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Table of contents
CONTENTS
LESSON-1-2
LESSON-3
LESSON-4.1
LESSON-4.2
LESSON-5.1
LESSON-5.2
LESSON-6.1
LESSON-6.2
LESSON-7.1
LESSON-7.2
LESSON-7.3
LESSON-8
LESSON-9
LESSON-10.1
LESSON-10.2
LESSON-11
LESSON-12
LESSON-13.1
LESSON-13.2
LESSON-14
LESSON-15.1
LESSON-15.2
Contraception
The Sex Life of the Gods. Michael Knerr. CHAPTER-1
CHAPTER-2-3
CHAPTER-4
CHAPTER-5-6
CHAPTER-7-8
CHAPTER-9-10
CHAPTER-11-12
CHAPTER-13-14
CHAPTER-15-16
CHAPTER-17-18-19

 

The rocketing ship had appeared over one observation station near Lake 

Ontario. It had been spotted by a CD worker near Auburn, N.Y., then it 

was gone. The last observation of the craft showed it flying an erratic 

track toward the mountain country of Pennsylvania. 

 

At CQ operations office, in Washington D.C., Lt. Colonel Martin Griswold 

tossed the last report on his desk and pinched his lower lip 

thoughtfully. Colonel Delbert, sitting across from him, looked serious. 

 

"It's out of control," he mused. "And it isn't one of ours. Russian?" 

 

"Might be." He looked at the rugged country along the Pennsylvania, New 

York map for a moment, then he picked up the phone on his desk. "This is 

Colonel Griswold. Get me the Pentagon." 

 

At 0930 a special plane left Washington, bound for the town in northern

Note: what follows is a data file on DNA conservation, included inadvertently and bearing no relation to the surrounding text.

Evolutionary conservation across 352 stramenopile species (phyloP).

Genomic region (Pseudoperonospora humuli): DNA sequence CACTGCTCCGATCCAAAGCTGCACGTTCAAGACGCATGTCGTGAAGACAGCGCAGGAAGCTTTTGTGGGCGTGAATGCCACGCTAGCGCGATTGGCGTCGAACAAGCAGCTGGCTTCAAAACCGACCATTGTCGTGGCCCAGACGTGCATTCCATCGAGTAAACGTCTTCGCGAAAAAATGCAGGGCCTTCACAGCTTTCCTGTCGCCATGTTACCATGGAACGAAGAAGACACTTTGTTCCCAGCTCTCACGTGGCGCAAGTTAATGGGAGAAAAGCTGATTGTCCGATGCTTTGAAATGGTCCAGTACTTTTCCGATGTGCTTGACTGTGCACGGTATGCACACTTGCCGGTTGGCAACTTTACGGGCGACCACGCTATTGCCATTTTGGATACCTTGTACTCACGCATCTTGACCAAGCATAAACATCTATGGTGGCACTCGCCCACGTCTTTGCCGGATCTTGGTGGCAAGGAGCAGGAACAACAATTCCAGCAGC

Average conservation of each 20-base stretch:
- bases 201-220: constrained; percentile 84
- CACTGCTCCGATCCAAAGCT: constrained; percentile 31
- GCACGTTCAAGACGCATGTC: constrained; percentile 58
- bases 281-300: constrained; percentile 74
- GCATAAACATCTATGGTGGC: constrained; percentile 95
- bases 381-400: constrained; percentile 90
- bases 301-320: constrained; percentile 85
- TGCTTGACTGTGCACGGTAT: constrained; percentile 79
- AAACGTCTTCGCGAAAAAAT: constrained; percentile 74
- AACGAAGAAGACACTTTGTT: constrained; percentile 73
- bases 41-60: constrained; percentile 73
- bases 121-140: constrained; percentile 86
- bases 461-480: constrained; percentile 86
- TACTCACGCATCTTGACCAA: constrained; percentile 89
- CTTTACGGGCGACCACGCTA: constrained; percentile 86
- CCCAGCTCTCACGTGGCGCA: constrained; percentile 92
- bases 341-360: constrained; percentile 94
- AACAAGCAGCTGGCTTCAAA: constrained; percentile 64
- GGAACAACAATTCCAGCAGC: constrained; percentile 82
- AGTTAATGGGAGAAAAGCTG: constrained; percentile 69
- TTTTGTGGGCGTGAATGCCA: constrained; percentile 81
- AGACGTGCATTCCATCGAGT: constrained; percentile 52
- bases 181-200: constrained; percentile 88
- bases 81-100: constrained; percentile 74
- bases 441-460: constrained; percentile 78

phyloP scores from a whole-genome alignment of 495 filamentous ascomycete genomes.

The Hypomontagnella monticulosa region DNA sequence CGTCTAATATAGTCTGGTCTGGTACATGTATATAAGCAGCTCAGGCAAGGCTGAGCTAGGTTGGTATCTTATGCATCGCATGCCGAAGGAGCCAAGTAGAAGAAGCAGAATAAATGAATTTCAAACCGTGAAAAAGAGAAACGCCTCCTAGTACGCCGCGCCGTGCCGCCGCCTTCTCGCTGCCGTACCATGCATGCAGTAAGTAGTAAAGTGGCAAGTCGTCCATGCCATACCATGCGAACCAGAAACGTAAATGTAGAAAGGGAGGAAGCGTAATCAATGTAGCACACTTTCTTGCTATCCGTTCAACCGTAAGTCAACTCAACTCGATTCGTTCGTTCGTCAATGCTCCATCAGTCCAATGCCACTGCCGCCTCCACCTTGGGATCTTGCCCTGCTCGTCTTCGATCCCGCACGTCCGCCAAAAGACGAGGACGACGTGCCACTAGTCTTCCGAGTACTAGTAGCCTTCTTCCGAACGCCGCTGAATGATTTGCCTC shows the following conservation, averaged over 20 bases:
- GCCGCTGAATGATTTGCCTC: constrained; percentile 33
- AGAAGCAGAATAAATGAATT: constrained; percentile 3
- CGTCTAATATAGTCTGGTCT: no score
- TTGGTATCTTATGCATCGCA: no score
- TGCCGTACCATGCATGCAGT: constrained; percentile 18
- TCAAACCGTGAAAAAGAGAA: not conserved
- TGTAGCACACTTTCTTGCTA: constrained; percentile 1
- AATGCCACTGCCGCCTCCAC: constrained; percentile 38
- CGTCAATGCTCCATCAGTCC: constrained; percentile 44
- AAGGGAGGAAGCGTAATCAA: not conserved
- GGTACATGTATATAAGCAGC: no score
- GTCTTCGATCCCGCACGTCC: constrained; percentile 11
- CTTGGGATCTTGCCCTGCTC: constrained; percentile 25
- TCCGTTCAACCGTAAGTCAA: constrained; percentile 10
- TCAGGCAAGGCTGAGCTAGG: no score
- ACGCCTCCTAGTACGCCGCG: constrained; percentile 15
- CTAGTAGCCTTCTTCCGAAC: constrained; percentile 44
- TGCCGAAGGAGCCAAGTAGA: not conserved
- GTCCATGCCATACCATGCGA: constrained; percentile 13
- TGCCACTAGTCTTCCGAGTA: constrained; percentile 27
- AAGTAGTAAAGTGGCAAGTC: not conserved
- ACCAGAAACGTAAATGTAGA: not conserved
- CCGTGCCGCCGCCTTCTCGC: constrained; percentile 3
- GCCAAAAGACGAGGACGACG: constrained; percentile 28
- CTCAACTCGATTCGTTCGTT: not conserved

Pennsylvania that had been chosen as a base of operations. On board the 

plane were the Secret Service men who were to track down the crashed 

ship. 

 

They were several hours too late... 

 

 

 

 

CHAPTER ONE 

 

 

He awakened to flame and smoke and it was as though he had been born 

again. About him lay thick, summer cloaked forests and heavy carpets of 

laurel and brush. Obviously, it was some sort of plane that was burning 

nearby and he had probably been in it. In his mind, he remembered only 

the blinding flash of white light, then a sea of darkness that had 

enveloped him. Whether he had been thrown clear of the wreck, or whether 

he had crawled, he didn't know. But the torn flying suit he wore 

convinced him that he had once been airborne in that battered craft. 

 

The heavy, canvas-like material of the flying suit had protected the 

blue serge business suit underneath, so that besides a ripped pocket it 

was presentable. He grinned wryly in the pre-dawn darkness. Presentable 

to whom? The squirrels? He peeled off the flying suit and added it to 

the flaming wreckage, then staggered off through the night toward the 

valley below. There was usually, he recalled, water in ravines. 

 

He used small saplings for handholds while his head thumped and 

thundered wildly. Probing fingers found a lump beneath blood matted hair 

that was sensitive to the touch. There was a scratch on his cheek, 

sealed with dried blood, and his hands were skinned as though he had 

broken a fall in cinders with them. It was, he decided, amazing that he 

had survived a plane crash with so little injury; but then, stranger 

things had happened. 

 

There was a run at the bottom of the hill, one of those leaf choked, 

meandering little creeks that become stagnant pools in July and August, 


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